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State sends funding to juvenile program
by Bill Baldowski
July 23, 2014 03:12 PM | 938 views | 0 0 comments | 1 1 recommendations | email to a friend | print
Douglas County is known throughout the state for positively transforming the lives of Douglas County youth who appeared in juvenile court.

For the second year in a row, the state has given the county’s juvenile programs administration department more than $162,000 to support juvenile reform efforts in the county Gov. Nathan Deal is supporting statewide.

The grant, awarded through the Criminal Justice Coordinating Council, has proven beneficial in providing resources to redirect services to local troubled youth, said Douglas County Juvenile Programs Department Manager Jenny McDade.

These services allow them to remain in the community and with their families, she said.

Jill Hopson, community services manager for Douglas County Juvenile Department, described the grant as an “added piece to an already successful series of programs.”

She and her staff provide programming for county juvenile court youth and their parents during the evening at the nonprofit Developing and Nurturing Needy Youth, or DANNY, Center.

The program begins after school where the youth are transported from their schools to the center in Douglasville Monday through Friday from 4:30 to 9 p.m.

The parents are required to attend a program, titled Strengthening Parents, on Monday evenings with the young people.

McDade said the youth participate in positive, evidence-based programs such as Botvin Life Skills, which is aimed at increasing the job skills of at-risk youth involved in the juvenile program.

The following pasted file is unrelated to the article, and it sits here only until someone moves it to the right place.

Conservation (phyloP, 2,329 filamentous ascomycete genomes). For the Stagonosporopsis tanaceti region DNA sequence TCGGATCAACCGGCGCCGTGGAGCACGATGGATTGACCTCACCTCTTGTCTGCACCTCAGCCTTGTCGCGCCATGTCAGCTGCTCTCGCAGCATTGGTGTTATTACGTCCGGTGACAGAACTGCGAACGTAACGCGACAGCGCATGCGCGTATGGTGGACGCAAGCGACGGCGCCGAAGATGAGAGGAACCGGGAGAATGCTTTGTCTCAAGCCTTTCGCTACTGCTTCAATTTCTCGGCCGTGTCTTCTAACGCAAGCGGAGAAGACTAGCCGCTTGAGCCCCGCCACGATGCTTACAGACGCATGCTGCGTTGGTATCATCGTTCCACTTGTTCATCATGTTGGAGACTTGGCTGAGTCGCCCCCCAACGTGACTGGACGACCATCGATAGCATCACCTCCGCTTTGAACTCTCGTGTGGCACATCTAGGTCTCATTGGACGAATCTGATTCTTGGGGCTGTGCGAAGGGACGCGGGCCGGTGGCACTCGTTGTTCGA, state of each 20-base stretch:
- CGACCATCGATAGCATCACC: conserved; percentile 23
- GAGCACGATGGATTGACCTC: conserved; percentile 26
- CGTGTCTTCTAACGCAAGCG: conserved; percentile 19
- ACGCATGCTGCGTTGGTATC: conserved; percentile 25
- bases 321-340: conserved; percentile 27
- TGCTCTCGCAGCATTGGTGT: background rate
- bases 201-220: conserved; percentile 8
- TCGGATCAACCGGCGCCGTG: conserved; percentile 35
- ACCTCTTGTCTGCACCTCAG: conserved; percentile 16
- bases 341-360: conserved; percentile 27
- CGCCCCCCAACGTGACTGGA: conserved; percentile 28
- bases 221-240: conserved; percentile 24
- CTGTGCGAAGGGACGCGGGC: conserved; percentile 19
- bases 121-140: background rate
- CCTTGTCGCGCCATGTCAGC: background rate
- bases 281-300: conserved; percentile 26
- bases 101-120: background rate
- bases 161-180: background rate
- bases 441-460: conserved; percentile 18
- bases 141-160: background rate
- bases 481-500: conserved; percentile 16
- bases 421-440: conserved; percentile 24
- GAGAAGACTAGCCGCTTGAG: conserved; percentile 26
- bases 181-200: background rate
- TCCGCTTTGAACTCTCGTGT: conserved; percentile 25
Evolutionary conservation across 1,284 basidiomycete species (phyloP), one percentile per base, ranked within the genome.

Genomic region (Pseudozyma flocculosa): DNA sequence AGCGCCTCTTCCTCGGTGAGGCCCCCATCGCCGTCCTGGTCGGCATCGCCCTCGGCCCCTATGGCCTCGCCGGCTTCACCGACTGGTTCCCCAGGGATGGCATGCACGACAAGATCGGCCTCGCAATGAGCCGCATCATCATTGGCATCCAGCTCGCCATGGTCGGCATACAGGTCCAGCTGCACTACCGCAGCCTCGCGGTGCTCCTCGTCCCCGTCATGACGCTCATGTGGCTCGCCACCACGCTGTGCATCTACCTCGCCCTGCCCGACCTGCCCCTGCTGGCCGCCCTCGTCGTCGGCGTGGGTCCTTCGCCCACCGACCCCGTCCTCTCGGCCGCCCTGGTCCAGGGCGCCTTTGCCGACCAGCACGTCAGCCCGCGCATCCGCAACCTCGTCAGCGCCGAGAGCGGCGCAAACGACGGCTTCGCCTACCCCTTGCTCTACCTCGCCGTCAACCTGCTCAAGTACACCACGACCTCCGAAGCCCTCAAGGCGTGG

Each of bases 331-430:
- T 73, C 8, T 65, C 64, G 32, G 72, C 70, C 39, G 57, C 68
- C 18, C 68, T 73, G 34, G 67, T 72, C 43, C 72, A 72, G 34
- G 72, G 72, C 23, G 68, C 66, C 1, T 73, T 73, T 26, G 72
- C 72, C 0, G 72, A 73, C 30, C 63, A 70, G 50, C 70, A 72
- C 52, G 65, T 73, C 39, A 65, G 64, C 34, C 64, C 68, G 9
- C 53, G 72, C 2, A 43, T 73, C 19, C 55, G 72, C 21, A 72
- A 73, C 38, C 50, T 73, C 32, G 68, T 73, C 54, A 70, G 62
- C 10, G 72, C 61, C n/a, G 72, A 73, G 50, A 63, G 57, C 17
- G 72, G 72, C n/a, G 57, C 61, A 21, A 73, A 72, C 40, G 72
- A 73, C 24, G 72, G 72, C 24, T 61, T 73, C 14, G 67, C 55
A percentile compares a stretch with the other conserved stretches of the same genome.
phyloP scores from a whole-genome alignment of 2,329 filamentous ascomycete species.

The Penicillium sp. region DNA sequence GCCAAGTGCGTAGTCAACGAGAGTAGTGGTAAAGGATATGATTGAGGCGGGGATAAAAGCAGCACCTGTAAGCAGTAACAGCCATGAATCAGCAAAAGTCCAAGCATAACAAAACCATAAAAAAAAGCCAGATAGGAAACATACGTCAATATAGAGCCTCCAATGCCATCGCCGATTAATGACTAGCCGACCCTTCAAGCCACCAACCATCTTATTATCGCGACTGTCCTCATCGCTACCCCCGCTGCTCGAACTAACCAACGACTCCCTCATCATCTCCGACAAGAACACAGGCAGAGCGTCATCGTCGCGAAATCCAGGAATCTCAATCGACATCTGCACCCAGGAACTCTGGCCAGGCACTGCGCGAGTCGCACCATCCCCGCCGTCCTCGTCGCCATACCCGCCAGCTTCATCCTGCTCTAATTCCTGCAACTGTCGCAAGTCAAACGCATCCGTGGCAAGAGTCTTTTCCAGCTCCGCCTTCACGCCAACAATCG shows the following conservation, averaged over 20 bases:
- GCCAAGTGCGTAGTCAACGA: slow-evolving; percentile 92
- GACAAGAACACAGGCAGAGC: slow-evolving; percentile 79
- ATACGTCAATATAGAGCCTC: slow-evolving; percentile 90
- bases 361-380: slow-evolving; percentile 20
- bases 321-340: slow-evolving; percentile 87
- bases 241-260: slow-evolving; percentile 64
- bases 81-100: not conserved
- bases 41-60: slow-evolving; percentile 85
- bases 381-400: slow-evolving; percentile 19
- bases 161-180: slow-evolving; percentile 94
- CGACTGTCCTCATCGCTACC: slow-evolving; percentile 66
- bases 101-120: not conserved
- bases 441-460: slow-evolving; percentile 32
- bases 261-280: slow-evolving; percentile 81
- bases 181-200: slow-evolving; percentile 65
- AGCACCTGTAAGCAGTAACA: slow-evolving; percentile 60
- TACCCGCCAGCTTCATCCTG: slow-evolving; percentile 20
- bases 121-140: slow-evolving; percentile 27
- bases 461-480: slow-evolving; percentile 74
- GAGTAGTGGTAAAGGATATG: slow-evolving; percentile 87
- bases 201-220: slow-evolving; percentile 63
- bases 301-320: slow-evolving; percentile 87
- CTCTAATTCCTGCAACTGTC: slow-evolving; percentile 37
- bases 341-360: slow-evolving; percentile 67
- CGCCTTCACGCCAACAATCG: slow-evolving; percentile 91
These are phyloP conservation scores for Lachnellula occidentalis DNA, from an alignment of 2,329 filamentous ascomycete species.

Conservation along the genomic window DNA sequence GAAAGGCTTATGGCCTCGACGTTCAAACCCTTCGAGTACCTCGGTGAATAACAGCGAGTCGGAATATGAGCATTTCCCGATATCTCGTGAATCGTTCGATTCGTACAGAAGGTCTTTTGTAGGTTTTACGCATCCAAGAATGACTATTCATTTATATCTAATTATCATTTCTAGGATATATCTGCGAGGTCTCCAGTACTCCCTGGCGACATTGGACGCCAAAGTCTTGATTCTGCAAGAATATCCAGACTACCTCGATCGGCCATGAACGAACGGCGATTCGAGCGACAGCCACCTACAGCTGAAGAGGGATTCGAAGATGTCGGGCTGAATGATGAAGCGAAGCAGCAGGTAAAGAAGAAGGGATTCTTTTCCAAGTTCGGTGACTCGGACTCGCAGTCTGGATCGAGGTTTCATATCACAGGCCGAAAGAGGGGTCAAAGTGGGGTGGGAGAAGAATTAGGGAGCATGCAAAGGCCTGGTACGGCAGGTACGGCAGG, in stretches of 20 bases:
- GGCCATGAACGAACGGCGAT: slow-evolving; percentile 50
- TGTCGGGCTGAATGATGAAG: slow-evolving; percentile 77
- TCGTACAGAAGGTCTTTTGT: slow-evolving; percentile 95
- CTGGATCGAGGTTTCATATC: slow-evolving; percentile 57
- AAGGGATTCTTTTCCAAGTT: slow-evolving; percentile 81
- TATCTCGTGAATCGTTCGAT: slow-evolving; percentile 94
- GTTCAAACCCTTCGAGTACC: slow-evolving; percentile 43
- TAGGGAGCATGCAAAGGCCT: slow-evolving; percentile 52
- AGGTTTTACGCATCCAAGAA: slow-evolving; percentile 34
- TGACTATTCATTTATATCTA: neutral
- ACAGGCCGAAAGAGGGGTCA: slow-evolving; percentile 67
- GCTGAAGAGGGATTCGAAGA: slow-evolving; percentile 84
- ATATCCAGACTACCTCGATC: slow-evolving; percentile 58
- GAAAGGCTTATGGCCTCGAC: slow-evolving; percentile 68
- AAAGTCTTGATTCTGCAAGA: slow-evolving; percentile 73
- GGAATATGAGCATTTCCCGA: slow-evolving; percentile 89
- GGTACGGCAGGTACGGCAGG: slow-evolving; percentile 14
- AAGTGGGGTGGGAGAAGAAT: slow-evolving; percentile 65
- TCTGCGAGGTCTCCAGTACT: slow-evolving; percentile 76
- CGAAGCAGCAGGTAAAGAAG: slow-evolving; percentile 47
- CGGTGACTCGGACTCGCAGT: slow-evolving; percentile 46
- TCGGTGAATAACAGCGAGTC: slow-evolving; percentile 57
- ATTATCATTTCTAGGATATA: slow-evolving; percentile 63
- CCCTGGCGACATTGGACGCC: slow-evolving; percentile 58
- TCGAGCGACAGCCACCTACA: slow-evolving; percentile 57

County Juvenile Court Judge Peggy Walker said the goal of the juvenile intervention program is to give children who go through her court and their families the tools they need to solve their own problems without a judge’s intervention.

“The data is clear that locking children up does not change their behavior, but does increase their criminality as adults,” Walker said.

“We are changing how we do the work based upon scientific research guiding our decisions in choosing effective interventions before children are harmed by entry into the juvenile justice system.”

The program has been very successful in its mission to reduce the number of youth required to serve long-term detention, statistics show.

According to McDade, this year the county has had only 11 youth sentenced to a locked facility compared to 33 county youth sent to a locked facility in 2013.

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